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Music S—-y: Scene visits Nashville

| Tuesday, October 29, 2019

Charlie Kenney | The Observer

Above and behind the third floor bar at Luke Bryan’s 32 Bridge honky tonk, four wax men — hair meticulously cropped, T-shirts tightened, instruments dangling from their shoulders like ornaments — synchronize the animatronic motions of their lips and hips to the inescapable melodies of the Zac Brown’s “Chicken Fried”: a crowd-pleaser to warm things up before the night’s edgier selections (“All the Small Things,” “Mr. Brightside”).

A floor down, four more wax men (strikingly similar, aesthetically speaking) tilt and freak to other snippets in the hitmakers’ songbook (Sam Hunt’s “House Party,” at the moment).

Next door in Jason Aldean’s Kitchen, identical scenes (wax men, big hits) unfold in multiple rooms — every performer and performance keeping with the unwritten code. Down the road, Florida Georgia Line’s FGL House and Dierks Bentley’s Whiskey Row follow suit.

“Let’s go to [Luke’s, Jason’s, FGL’s, Dierks]! I hear it’s the move!” hundreds scream to hundreds more, the familiar chant of countless cookie cutter college friend groups roaming the streets ready to vanish into the flavorless noise of some new multi-floor, live music mega-dome.

Nearby, an older set sips its beers in crustier accommodations (Tootsies, Robert’s, Layla’s and so on), wherein rag tag crews of cash starved session musicians feed thirsty vacationers a hefty dose of curated authenticity (Merle Haggard, Johnny Cash, Nelson, Dolly Parton, Waylon Jennings), favored to match grimy walls decorated with black and white images of real country folk: recording giants whose signed pictures make every drink worth its $7 to $10 price tag.

These dual scenes, designed to corral visitors young and old into the overflowing bars of Nashville’s Broadway, work tirelessly to define the culture of so-called Music City. Developed under the watchful eye of UMG, RCA and Warner, they champion the principles of late capitalism, serving only those (Luke, Jason, Johnny and Dolly) who’ve reached the very top of the recording industry, ignoring any (Bully, Pujol) who write and record outside the industry’s ring of commercial viability. Claiming Nashville’s proud musical heritage (the un-fellable songs of the likes of Parton, Cash, Haggard, Jennings and others) as their roots, these scenes betray their source material, using it only as a means to profit off endless iterations (copies of every copy’s copy). They are products of a machine constructed (in Adorno and Horkheimer’s words) “for the stereotyped appropriation of everything … for the purposes of mechanical reproduction.”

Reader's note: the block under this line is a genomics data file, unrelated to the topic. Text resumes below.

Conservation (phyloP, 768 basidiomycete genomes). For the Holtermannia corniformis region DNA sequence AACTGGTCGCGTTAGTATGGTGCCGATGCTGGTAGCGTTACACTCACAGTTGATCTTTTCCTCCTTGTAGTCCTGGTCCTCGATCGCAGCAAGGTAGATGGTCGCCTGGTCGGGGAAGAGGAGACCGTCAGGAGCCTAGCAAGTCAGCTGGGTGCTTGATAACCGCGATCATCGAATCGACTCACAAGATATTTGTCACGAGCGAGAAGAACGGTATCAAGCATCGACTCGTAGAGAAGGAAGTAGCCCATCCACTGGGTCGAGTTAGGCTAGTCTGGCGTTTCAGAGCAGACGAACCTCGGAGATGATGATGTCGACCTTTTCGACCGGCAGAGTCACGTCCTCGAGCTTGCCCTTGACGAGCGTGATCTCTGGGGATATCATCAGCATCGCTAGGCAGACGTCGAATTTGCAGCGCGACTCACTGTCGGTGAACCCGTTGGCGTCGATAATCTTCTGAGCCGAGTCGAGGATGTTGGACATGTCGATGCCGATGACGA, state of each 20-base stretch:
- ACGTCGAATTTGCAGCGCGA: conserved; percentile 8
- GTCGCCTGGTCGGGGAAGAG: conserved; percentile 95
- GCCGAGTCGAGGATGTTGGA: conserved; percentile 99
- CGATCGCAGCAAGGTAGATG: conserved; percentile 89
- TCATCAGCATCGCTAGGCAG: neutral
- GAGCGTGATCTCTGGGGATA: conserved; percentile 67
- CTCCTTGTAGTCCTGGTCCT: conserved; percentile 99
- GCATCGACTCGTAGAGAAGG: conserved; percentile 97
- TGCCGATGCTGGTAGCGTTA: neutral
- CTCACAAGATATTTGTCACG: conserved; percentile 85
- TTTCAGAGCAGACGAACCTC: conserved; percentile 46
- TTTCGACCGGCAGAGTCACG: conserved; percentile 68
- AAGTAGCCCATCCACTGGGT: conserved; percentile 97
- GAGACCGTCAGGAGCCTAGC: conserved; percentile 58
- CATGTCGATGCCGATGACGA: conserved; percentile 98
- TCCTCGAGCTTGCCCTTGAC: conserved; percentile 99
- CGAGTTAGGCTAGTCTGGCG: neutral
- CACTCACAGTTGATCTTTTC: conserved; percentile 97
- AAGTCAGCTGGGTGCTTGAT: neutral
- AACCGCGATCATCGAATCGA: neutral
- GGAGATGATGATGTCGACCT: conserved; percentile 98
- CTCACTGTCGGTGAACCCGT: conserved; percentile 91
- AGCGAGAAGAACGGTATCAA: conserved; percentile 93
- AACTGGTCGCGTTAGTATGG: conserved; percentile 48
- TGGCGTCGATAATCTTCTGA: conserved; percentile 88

Music City, as seen from Broadway, is, in a word, s—-y.

But Broadway’s scenes, with their cavernous bars and pay-as-you-remember nostalgia, depict only a single (if overrepresented) side of a city capable of expressing the weird, vibrant, bright, dark and experimental corners of a broad musical space.

There are, in fact, many more Nashvilles — scenes mixing the Austin’s Americana with Brooklyn’s experimentation and Philly’s DIY spunk — hiding in plain sight, poking their heads out in mom-and-pop record shops (The Groove in East Nashville, Boulevard near Belmont, Third Man Records), around odd-ball venues (Café Coco near Vanderbilt, The Basement East in the 5 Points area) and on an endless string of brilliant records — some of which graze the mainstream (Sturgill Simpson’s “Metamodern Sounds in Country Music,” Jack White’s “Blunderbuss,” Jason Isbell and the 400 Unit’s “The Nashville Sound”) while most (Bully’s “Feels Like,” Pujol’s “Nasty, Brutish and Short,” Dave Rawlings and Gillian Welch’s entire joint discography) huddle in relative obscurity.

The alternative Nashvilles derive their creative ethos not from the codes of commerce but from Emmylou Harris’s incisive credo: “The reason you write is because there is something you want to say that is important to you — enough to go through all the torture of writing.” Their residents don’t give a flying f–k if their songs chastising the industry (Welch’s anti-streaming anthem “Everything is Free”), painting realist pictures of mental strife (Bully’s starkly feminist “Trying”) and rehashing transgressive pagan rituals (Pujol’s white hot “Mayday”) sell. They care only that their music speaks to something more substantial than a young man’s hallucinations concerning a “beer in the headlights” or a husky gentleman’s euphemistic ode to his “big green tractor.”

This is not to say pop country can’t speak true. The genre, at its best (Kacey Musgraves disco-cowgirl “Golden Hour” and Lil Nas X’s chart-shattering “Old Town Road”), spits shockwaves of nutritious meaning via dulcet tones and danceable beats, owning its pop sensibilities and taking over the world in the process. Rather, I mean to expose the parts of Nashville over which so many fawn — the massive honky tonks and glaring strips —  as a disgrace to the music on which they claim to be built and a greedily tarnish on the city’s Music City moniker. I also mean to lift the city’s lesser known nooks and crannies to the status they deserve.

Music City isn’t all s—-y. Most of it’s actually pretty cool. But don’t expect to find the best bits on your Instagram feed. If you really want to experience a Music City worthy of its title, you’ll have to leave the main roads (and all of their easy, expensive offerings), stoke your curiosity and get to searching.

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